Not to say that the film does not have some good scares, it has some good imagery, three scenes actually stood out. However, the development of the plot and the characters feel a little more on the play by play side, that it drains all the suspense out of the flick. I guess something had to be said for its performances. Dr. Helzer (Michael O’Keefe) is your clichéd paranormal investigator who seeks to find an answer to everything while his sidekicks (played by Rick Gonzalez and Fiona Glascott) are little more than minor devices to drive the film’s dialogue. I do have to say that despite his uneven start, Kai Lennox as Alan White managed to hit the right points of emotion especially in the final act of the film. His character was the kind that inspired sympathy, yet it also questions Alan’s truthful statements in the matter. Gia Mantegna is what you can call the “Linda Blair” of the film, as she sets forth a few uncomfortable scenes that brings the unseen force’s motivations into question.

                      Fiona Glascott, Kai Lennox and Michael O'Keefe in "Apartment 143."

“Apartment 143” moves at an easy 80 minutes, and it does manage to expand on its intentions and comes out swinging in the final act. It had that climactic revelation that gave it narrative power by punctuating the family’s tragic past. It had some good exchanges in dialogue, but it was unfortunate that the film could’ve been better directed. Yes, it can be argued that it is supposed to be rough and ugly since it is ‘found footage’, but the story telling took a little too long to get to its points that it became tedious to sit through despite the short 80 minute runtime. It does have its moments, just a little too wide in scope yet too small in execution (relies on predictable scare tactics rather than developing more into the parapsychology) when its half-baked characters just couldn’t drive its ambitions. I have grown to like the ‘found footage’ style in filmmaking as long as it has the right drive and discipline behind it; but this film is just tedious, and a little too dry for my tastes. It does not feel ‘authentic’ that it fails to gain any footing with the script. Horror fans may find it worthy of a rental. [2 Out of 5 Stars]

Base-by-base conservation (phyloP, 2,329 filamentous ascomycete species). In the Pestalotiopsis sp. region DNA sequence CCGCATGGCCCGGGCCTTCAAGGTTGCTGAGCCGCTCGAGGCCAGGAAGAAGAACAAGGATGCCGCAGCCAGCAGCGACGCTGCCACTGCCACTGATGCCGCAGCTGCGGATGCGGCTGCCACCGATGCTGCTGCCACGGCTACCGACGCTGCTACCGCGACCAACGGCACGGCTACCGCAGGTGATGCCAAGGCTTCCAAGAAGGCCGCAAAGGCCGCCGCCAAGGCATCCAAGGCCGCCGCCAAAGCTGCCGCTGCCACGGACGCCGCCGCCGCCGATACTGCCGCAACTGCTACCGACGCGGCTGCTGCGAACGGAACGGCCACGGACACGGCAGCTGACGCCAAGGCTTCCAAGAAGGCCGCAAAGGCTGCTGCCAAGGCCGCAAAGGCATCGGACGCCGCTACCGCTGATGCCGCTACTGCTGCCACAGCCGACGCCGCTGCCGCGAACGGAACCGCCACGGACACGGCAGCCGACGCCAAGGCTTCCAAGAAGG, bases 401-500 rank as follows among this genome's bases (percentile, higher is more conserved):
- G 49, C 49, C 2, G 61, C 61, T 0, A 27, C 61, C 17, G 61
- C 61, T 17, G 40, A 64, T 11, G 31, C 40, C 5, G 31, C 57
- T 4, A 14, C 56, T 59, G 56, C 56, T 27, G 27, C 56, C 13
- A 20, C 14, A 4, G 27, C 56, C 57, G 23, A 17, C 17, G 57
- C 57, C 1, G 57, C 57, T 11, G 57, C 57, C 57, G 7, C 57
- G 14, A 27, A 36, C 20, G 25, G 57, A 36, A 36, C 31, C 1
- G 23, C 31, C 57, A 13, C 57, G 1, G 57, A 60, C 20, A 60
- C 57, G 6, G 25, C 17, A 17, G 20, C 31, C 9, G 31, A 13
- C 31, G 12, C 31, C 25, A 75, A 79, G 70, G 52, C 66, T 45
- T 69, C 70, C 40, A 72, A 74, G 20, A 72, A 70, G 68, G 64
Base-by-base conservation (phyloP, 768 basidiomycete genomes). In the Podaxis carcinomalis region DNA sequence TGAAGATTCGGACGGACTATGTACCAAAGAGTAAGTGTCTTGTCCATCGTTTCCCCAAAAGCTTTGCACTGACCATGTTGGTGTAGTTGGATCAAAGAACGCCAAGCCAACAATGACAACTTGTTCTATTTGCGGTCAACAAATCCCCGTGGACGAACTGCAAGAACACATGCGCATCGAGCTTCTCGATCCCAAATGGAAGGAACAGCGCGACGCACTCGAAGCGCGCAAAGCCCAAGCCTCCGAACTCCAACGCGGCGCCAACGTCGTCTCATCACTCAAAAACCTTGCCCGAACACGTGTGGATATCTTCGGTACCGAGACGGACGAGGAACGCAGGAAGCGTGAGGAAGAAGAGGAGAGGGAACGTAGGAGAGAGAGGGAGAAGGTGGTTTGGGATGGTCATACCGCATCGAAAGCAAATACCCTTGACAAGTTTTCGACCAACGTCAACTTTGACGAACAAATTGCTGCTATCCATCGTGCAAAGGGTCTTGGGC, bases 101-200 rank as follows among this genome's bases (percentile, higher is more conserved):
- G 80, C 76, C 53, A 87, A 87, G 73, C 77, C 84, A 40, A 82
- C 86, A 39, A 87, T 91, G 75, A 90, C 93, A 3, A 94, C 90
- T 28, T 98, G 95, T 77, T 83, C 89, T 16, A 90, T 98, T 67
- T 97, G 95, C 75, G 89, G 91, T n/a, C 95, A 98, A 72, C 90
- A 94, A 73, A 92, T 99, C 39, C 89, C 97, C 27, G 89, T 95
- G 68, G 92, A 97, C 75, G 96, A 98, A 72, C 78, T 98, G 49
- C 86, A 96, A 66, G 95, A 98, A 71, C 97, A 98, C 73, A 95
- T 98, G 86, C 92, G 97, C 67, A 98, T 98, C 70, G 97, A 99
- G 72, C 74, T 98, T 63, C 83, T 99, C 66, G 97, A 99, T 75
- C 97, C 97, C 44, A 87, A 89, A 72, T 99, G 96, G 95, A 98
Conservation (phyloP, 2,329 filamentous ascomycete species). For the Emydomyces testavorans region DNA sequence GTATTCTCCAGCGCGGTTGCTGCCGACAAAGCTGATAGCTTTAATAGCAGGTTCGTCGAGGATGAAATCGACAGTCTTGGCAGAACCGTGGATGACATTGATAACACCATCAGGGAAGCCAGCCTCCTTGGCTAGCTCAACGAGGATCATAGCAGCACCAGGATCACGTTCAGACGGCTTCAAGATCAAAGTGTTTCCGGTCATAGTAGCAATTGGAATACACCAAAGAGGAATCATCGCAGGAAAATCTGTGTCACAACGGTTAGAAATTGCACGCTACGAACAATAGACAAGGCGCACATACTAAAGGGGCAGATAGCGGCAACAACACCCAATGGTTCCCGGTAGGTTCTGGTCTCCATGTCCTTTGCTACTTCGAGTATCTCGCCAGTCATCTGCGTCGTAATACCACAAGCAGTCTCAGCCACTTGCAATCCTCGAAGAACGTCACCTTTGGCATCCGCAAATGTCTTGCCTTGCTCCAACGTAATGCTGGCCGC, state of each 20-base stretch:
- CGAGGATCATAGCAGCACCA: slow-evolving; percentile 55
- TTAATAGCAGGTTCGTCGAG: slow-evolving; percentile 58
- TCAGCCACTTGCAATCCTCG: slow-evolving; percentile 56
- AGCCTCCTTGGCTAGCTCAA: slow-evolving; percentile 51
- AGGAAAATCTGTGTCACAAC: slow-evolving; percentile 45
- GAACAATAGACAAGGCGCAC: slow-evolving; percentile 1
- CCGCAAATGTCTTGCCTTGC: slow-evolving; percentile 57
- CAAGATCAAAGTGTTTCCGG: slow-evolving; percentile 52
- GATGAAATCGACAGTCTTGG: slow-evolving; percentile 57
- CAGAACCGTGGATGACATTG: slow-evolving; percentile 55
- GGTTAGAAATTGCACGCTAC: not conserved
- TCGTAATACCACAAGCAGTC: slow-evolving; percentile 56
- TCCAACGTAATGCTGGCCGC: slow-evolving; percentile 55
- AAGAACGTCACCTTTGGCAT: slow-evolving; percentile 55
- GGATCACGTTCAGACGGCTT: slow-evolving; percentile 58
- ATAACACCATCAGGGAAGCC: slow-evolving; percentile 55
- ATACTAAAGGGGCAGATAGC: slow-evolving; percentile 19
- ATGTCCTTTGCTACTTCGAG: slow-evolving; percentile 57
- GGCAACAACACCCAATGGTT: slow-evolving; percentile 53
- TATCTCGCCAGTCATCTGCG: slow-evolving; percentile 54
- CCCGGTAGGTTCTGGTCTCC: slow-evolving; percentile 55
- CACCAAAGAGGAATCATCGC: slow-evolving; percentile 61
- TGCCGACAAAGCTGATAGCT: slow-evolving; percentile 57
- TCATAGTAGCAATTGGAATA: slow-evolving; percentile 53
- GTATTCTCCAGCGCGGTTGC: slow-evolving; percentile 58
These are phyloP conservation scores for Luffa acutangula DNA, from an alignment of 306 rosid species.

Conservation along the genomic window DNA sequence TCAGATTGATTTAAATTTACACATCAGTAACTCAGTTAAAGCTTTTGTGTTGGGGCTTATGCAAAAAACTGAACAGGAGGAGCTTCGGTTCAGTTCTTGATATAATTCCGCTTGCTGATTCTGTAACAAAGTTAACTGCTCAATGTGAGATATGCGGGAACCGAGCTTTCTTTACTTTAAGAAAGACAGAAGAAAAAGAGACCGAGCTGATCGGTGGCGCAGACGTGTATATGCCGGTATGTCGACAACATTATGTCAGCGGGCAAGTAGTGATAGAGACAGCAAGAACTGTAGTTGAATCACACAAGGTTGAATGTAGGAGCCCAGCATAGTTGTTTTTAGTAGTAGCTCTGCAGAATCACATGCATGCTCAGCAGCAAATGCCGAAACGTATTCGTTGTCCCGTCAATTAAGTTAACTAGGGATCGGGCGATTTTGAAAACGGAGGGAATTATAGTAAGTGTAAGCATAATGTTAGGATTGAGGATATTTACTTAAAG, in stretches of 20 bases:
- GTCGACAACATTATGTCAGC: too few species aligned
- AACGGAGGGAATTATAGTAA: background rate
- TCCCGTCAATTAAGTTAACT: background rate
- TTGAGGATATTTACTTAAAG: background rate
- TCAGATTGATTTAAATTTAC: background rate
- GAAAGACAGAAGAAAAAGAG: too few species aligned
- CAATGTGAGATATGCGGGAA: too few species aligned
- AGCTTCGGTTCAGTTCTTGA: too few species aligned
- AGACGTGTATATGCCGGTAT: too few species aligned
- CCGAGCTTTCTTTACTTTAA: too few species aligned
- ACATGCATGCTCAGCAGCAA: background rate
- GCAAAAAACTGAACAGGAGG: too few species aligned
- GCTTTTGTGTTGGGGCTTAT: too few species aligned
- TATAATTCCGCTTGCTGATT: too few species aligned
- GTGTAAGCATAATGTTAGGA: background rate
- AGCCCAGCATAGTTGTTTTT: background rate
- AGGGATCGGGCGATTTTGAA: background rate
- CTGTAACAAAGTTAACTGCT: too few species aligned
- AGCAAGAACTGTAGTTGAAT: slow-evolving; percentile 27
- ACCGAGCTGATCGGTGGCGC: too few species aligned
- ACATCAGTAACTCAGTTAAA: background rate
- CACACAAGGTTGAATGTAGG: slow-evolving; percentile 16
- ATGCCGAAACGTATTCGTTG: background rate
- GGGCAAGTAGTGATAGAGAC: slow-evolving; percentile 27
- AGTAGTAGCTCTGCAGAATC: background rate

Poster art for "Apartment 143."
Some Creepy Scenes But Fails to Engage as a Horror Film

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February 14, 2013
Good review! I can imagine this gimmick would be starting to lose steam by now (if it hasnt already). Is this on Netflix?
February 10, 2013
I think I saw this on Netflix, anyway great read man, I may check this out.
More Apartment 143 reviews
review by . October 07, 2012
posted in Movie Hype
*1/2 out of ****    The directors of found footage horror films must not think too highly of their audience. There are those who care - MOST of the boys behind this year's rather good found footage anthology "V/H/S" - and those who don't. The latest byproduct of the people who don't to find its way into my poor old television is "Apartment 143", a flick that I knew from the get-go was probably going to be a complete waste of time from the trailers alone, but as always I fucked …
review by . June 02, 2012
posted in Movie Hype
Star Rating:         Apartment 143 is essentially a cross between Paranormal Activity and, assuming I’m interpreting it correctly, An American Haunting. On the one hand, it’s a standard, technically competent found-footage mockumentary that delivers plenty of tension and some genuinely good scares. On the other hand, its plot is needlessly confusing and ultimately provides a baffling resolution that raises more questions than it answers. When it comes to …